A. Alkaline phosphatase activity in the presence (2.5 mT/75 Hz) and absence of an applied magnetic field using the dual Helmholtz/spectrophotometer system. Enzyme activity is assayed by measuring 4-nitrophenol formation (abs. 405 nm) with time. Inset. Shows a plot of the applied field (AF) time course minus the no applied field (C) time course. Conditions: [substrate] = 0.07 mM. B. Alkaline phosphatase activity in the presence (2.5 mT/75 Hz) and absence of an applied magnetic field using the Biostim system. Inset. Shows a plot of the applied field (biostim on, bioon) time course minus the no applied field (biostim off, biooff) time course. Conditions: [substrate] = 0.07 mM.
The mean value for each substrate concentration used was calculated from 3 separate experiments (n = 3), the slope for each experiment AF-C was fitted using a straight line of best fit with R2 values >0.98 in all cases. The standard deviation (sd) is also given. Similar (less extensive) data is also given for the alkaline phosphatase using the Biostim system (see results).
In Fig 2 the activity of alkaline phosphatase in the presence and absence (“on” and “off”) of an applied magnetic field is shown. At the start of the assay all reactant mixtures were placed in the cuvette which was positioned in the monitoring beam. At t = ~5 mins an aliquot of enzyme/microsomes was added (denoted 1x enzyme). It can be clearly seen that prior to this first addition of enzyme, no reaction was observed. A further aliquot of enzyme (2x total) was added at time = ~9 mins, and on this addition it can be seen that the rate of product formation doubles. The inset to Fig 2 shows an expanded region of the linear time course of the reaction in which the field (2.5 mT/75 Hz) was turned “on” and then “off”. A straight line of best fit is shown plotted through all the data points that start one minute before the field was applied to one minute after the field was switched “off” (R2 = >0.99), and this shows there is no change in slope during the time the field was applied. Further more detailed analysis was carried out on these experiments, where in a single experiment straight lines were fitted to the data points one minute before the field was turned “on” to one minute after the field remained “on” and, one minute after the field remained “on” to one minute after the field was turned “off”. This analysis revealed that there was no change in the slopes on the field being turned either “on” or “off” (R2 values = > 0.99). These experiments were carried out five times in total, and all the lines of best fit were analysed to ascertain if there was any deflection from linearity due to the field. No significant effect of the field was observed in any of the experiments.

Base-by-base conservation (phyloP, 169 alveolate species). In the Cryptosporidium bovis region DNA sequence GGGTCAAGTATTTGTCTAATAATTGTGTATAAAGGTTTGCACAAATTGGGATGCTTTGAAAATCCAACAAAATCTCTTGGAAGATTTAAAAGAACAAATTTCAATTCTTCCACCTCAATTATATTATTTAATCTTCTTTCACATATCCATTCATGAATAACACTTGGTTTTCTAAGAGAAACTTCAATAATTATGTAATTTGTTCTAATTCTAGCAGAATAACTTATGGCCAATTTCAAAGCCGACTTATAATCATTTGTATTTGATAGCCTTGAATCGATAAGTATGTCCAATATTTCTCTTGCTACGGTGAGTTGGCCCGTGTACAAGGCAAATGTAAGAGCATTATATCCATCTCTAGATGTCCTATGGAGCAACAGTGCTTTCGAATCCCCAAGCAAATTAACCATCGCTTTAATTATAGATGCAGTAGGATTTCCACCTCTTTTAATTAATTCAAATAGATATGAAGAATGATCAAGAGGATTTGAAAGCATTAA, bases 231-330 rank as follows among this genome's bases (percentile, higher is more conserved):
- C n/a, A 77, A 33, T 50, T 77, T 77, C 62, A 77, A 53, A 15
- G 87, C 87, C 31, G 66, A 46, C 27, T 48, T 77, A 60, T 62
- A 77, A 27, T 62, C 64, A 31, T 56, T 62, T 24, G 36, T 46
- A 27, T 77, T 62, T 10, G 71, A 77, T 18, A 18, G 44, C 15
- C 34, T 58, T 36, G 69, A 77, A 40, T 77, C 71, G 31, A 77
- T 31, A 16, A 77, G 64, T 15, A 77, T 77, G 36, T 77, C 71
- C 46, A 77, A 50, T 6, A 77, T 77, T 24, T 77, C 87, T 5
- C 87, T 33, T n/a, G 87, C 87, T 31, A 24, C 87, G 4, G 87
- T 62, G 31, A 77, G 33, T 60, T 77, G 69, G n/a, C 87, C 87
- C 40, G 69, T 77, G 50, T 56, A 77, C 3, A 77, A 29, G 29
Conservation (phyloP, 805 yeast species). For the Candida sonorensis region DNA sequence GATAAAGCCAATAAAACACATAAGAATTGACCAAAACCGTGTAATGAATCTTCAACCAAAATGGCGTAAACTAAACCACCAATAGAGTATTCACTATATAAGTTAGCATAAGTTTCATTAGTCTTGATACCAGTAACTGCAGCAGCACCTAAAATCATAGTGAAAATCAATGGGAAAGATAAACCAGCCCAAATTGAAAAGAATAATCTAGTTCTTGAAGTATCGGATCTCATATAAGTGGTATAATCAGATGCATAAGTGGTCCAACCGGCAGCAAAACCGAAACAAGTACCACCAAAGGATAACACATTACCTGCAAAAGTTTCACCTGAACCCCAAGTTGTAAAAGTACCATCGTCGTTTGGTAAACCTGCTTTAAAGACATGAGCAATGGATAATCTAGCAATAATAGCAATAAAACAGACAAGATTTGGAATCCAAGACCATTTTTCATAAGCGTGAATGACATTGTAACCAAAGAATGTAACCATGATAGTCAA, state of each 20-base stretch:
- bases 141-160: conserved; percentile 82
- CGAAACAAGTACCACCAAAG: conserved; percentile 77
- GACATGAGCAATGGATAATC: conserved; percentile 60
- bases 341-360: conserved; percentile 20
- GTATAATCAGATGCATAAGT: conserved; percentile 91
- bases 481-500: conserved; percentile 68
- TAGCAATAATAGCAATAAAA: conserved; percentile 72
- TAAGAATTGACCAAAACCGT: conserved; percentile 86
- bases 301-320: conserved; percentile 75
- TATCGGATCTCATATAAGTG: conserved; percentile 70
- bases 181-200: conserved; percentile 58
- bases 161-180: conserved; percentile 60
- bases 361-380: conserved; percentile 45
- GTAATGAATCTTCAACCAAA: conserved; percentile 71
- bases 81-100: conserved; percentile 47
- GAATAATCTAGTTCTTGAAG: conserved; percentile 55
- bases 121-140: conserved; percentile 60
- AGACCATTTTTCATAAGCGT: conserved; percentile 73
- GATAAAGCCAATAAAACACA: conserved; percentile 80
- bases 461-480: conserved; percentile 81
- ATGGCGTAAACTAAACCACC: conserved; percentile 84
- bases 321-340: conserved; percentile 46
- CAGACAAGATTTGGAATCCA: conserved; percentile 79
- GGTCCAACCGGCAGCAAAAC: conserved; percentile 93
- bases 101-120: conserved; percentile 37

At the start of the assay no enzyme is present in the reaction mixture. At time = ~5 mins an aliquot of enzyme/microsomes is added (denoted 1x enzyme), and at time = ~9 mins another aliquot of enzyme/microsomes is added (denoted 2x enzyme). Inset. A very good straight line fit of the data points for the region 1 min either side of where the field was applied in an on/off manner (field applied at 12 mins and switched off at 14 mins).
In Fig 3A, the activity (thionitrobenzoate formation, abs. 405 nm) of the enzyme acetylcholinesterase in the presence of an externally applied magnetic field (2.5 mT/75 Hz) is shown. The same reaction is also shown where no external field was applied. The inset to Fig 3A shows a plot of the applied field (AF) time course minus the no applied field (C) time course. Fig 3B shows the activity of acetylcholinesterase in the presence and absence of an externally applied magnetic field using the Biostim apparatus. The Biostim on (bioon) minus Biostim off (biooff) plot is also shown for this experiment (see inset). Using the dual Helmholtz/spectrophotometer system, the activity of acetylcholinesterase (AF-C) was studied at five different substrate concentrations (0.025, 0.05, 0.1, 0.2, and 0.5 mM) and at each concentration experiments were carried in triplicate (5x3 = 15 experiments in total). Table 3 shows the results of these experiments, with the mean and standard deviation for the difference in activity given. Using the Biostim apparatus and spectrometer system, the activity of acetylcholinesterase (bioon-biooff) was studied, in triplicate at each substrate concentration, at the same concentrations as for the dual Helmholtz coil/spectrometer system (5x3 = 15 experiments in total). These results are reported in Table 4. This experiment using the Biostim has been designed to be as closely similar in methodology as possible to that carried out by Morelli et al.  in which they observed a marked decrease in enzyme activity.